What Do These Findings Mean?
Like all mathematical models, this one makes many assumptions that, if incorrect, will change the predictions. With this caveat, the study confirms that the planned scale-up of DOTS will greatly reduce TB incidence and mortality over the next few years. However, it also suggests that the impact of DOTS could be substantially improved by introducing shorter drug regimens. The earlier such shorter treatments become available, the greater their benefits would be. By reducing the opportunities for patients to default on their treatment and by shortening the period during which they can infect others, the researchers predict that the rate of decline in TB incidence and mortality could be up to three times higher for antibiotics that only have to be taken for 2 months compared with those that need to be taken for 6 months. But, they stress, strategies for reducing the global TB burden must strike a balance between pursuing new treatment and detection strategies and promoting wider implementation of proven strategies. And while there is hope that new shorter treatments will prove effective over the next few years, this will only become clear as candidates are rigorously tested.
Additional Information.
Please access these Web sites via the online version of this summary at
• US National Institute of Allergy and Infectious Diseases patient fact sheet on TB
• US Centers for Disease Control and Prevention information for patients and professionals on TB
• MedlinePlus encyclopedia entry on TB
• NHS Direct Online patient information on TB from the UK National Health Service
• World Health Organization information on global TB control
• Global Alliance for TB Drug Development information on current initiatives to develop new TB drugs
• Wikipedia page on TB treatment (note that Wikipedia is a free online encyclopedia that anyone can edit)
PMCID: PMC1523376  PMID: 16866578
7.  Antibiotic Selection Pressure and Macrolide Resistance in Nasopharyngeal Streptococcus pneumoniae: A Cluster-Randomized Clinical Trial 
PLoS Medicine  2010;7(12):e1000377.
Jeremy Keenan and colleagues report that during a cluster-randomized clinical trial in Ethiopia, nasopharyngeal pneumococcal resistance to macrolides was significantly higher in communities randomized to receive azithromycin compared with untreated control communities.
It is widely thought that widespread antibiotic use selects for community antibiotic resistance, though this has been difficult to prove in the setting of a community-randomized clinical trial. In this study, we used a randomized clinical trial design to assess whether macrolide resistance was higher in communities treated with mass azithromycin for trachoma, compared to untreated control communities.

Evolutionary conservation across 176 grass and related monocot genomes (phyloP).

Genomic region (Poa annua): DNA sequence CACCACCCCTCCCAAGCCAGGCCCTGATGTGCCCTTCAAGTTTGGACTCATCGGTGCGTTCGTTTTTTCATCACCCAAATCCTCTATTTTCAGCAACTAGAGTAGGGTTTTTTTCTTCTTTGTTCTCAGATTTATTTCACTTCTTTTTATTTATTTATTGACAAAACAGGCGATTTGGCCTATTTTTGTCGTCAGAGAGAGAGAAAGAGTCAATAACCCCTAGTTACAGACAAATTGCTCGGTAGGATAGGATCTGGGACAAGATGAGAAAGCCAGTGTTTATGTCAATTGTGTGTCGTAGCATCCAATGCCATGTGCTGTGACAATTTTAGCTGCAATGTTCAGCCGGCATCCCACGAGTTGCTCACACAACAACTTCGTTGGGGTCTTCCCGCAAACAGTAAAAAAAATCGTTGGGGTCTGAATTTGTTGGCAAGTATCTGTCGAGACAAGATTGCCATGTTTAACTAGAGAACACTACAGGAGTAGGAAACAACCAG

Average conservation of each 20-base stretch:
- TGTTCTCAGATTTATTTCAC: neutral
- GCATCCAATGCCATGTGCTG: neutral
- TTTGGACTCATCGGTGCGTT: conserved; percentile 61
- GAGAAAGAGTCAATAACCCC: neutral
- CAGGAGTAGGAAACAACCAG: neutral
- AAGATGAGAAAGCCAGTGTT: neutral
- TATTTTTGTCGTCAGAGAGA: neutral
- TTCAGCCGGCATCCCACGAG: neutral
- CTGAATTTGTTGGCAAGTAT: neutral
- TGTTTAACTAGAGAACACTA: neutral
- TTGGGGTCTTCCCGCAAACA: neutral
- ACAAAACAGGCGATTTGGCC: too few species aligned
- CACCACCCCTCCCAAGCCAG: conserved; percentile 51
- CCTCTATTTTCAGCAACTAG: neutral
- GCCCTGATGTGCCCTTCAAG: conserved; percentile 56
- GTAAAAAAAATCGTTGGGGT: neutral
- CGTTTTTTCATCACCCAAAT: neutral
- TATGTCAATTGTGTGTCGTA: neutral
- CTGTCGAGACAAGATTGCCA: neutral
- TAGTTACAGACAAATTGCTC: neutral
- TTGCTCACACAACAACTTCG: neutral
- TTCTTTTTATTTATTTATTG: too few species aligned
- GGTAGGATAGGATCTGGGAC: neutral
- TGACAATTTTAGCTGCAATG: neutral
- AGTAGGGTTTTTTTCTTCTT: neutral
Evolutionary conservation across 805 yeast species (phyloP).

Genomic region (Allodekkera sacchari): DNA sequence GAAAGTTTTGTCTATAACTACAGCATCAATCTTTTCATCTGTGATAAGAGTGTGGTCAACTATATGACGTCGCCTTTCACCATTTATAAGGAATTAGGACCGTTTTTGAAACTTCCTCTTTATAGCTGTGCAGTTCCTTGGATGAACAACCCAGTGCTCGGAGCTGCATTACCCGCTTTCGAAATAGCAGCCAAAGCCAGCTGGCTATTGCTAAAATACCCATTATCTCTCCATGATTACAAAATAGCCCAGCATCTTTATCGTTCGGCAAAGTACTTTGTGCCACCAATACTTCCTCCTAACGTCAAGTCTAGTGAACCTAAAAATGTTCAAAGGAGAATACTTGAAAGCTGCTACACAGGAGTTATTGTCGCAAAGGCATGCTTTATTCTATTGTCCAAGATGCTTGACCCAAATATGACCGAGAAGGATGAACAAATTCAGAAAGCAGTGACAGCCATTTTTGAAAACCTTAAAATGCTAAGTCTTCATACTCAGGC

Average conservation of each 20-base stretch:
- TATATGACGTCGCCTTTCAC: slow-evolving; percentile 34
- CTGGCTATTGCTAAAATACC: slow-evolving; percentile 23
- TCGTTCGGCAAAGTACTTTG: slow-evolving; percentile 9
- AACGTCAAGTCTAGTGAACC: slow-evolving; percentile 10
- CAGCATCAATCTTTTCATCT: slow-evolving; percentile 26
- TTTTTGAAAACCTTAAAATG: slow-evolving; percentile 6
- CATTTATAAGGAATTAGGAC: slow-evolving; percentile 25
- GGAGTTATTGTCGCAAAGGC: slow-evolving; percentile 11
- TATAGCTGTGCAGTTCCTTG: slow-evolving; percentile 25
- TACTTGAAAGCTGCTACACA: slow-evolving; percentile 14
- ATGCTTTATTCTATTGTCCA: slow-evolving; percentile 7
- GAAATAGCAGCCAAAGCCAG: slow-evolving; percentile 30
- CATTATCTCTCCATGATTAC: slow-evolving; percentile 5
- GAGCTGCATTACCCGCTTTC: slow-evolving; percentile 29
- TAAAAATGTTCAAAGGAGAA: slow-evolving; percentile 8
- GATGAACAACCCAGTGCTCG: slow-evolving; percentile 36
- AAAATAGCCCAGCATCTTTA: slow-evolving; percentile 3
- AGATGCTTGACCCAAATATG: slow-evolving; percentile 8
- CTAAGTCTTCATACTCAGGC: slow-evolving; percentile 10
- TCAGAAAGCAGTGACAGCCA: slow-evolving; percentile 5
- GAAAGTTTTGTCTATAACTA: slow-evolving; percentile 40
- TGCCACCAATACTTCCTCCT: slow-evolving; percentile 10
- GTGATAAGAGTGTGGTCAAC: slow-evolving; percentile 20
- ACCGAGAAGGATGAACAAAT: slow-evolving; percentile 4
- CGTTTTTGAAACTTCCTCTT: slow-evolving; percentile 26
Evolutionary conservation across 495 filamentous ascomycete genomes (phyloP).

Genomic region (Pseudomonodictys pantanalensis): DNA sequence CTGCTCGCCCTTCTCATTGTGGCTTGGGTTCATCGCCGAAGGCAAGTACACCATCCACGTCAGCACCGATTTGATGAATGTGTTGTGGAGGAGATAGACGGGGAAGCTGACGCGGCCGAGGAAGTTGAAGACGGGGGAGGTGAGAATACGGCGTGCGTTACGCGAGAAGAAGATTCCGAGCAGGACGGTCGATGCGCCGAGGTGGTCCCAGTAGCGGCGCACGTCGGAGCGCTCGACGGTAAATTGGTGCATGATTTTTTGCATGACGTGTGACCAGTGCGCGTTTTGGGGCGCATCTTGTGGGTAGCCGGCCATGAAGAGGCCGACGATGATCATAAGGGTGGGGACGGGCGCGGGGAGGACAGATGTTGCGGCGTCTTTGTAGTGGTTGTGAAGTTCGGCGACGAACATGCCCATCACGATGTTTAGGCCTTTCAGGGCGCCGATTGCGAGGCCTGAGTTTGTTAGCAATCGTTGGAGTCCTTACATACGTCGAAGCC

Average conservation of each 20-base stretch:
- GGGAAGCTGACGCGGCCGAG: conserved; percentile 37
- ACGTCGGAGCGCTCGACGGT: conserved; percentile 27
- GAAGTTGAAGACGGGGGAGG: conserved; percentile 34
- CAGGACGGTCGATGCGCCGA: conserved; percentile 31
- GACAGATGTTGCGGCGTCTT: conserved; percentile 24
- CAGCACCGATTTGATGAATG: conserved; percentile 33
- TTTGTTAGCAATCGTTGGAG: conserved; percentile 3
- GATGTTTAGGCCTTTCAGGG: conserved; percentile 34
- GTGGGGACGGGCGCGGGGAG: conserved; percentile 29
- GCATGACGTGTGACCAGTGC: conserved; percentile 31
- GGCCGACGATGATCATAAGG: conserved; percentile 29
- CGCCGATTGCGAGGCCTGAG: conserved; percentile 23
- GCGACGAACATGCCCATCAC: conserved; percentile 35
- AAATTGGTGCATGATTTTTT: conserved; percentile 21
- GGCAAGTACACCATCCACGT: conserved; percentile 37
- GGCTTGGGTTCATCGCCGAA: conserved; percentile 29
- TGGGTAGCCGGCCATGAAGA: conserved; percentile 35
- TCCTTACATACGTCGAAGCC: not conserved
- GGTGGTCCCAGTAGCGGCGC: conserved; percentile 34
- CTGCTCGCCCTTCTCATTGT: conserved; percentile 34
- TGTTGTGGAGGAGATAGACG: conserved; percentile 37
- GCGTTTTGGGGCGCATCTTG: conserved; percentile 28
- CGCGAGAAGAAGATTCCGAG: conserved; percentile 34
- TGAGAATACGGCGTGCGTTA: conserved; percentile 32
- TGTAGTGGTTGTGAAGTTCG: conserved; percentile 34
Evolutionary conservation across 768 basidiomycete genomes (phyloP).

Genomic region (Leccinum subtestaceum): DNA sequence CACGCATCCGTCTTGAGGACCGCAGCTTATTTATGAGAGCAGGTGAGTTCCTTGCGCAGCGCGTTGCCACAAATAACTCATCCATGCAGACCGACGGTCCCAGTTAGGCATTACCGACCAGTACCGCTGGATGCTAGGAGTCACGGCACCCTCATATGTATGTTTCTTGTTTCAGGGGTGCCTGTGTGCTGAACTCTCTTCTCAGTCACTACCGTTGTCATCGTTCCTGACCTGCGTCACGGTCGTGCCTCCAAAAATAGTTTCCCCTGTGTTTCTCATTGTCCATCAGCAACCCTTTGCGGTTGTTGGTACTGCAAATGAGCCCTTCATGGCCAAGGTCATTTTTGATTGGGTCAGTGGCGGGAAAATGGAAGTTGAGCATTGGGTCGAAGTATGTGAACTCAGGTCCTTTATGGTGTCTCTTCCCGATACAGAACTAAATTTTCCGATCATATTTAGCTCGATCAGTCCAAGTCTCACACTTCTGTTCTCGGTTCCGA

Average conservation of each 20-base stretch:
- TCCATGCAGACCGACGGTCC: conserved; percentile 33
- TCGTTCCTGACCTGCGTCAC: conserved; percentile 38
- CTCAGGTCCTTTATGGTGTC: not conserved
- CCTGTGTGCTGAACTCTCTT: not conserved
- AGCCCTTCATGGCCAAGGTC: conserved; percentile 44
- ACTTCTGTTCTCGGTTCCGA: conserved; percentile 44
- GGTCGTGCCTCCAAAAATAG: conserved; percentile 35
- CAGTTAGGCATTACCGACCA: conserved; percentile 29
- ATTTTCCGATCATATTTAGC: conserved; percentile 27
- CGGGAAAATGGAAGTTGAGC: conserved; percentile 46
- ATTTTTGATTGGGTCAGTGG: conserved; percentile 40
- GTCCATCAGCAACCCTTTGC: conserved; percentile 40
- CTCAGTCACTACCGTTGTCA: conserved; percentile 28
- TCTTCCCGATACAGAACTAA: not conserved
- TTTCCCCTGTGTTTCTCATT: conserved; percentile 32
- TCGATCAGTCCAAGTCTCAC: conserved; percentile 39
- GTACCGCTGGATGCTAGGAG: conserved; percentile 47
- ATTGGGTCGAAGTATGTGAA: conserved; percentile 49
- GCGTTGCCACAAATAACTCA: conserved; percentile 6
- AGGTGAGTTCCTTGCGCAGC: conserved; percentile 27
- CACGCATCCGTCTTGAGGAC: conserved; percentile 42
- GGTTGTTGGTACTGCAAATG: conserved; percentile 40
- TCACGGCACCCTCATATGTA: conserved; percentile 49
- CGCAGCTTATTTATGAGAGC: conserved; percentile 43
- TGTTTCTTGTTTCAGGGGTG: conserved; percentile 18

Methods and Findings
In a cluster-randomized trial for trachoma control in Ethiopia, 12 communities were randomized to receive mass azithromycin treatment of children aged 1–10 years at months 0, 3, 6, and 9. Twelve control communities were randomized to receive no antibiotic treatments until the conclusion of the study. Nasopharyngeal swabs were collected from randomly selected children in the treated group at baseline and month 12, and in the control group at month 12. Antibiotic susceptibility testing was performed on Streptococcus pneumoniae isolated from the swabs using Etest strips. In the treated group, the mean prevalence of azithromycin resistance among all monitored children increased from 3.6% (95% confidence interval [CI] 0.8%–8.9%) at baseline, to 46.9% (37.5%–57.5%) at month 12 (p = 0.003). In control communities, azithromycin resistance was 9.2% (95% CI 6.7%–13.3%) at month 12, significantly lower than the treated group (p<0.0001). Penicillin resistance was identified in 0.8% (95% CI 0%–4.2%) of isolates in the control group at 1 year, and in no isolates in the children-treated group at baseline or 1 year.
This cluster-randomized clinical trial demonstrated that compared to untreated control communities, nasopharyngeal pneumococcal resistance to macrolides was significantly higher in communities randomized to intensive azithromycin treatment. Mass azithromycin distributions were given more frequently than currently recommended by the World Health Organization's trachoma program. Azithromycin use in this setting did not select for resistance to penicillins, which remain the drug of choice for pneumococcal infections.
Trial registration NCT00322972
Please see later in the article for the Editors' Summary
Editors' Summary
In 1928, Alexander Fleming discovered penicillin, the first antibiotic (a drug that kills bacteria). By the early 1940s, scientists were able to make large quantities of penicillin and, in the following decades, several other classes of powerful antibiotics were discovered. For example, erythromycin—the first macrolide antibiotic—was developed in the early 1950s. For a time, it looked like bacteria and the diseases that they cause had been defeated. But bacteria rapidly become resistant to antibiotics. Under the “selective pressure” of an antibiotic, bacteria that have acquired a random change in their DNA that allows them to survive in the antibiotic's presence outgrow nonresistant bacteria. What's more, bacteria can transfer antibiotic resistance genes between themselves. Nowadays, antibiotic resistance is a major public health concern. Almost every type of disease-causing bacteria has developed resistance to one or more antibiotic in clinical use and multi-drug resistant bacteria are causing outbreaks of potentially fatal diseases in hospitals and in the community.
Why Was This Study Done?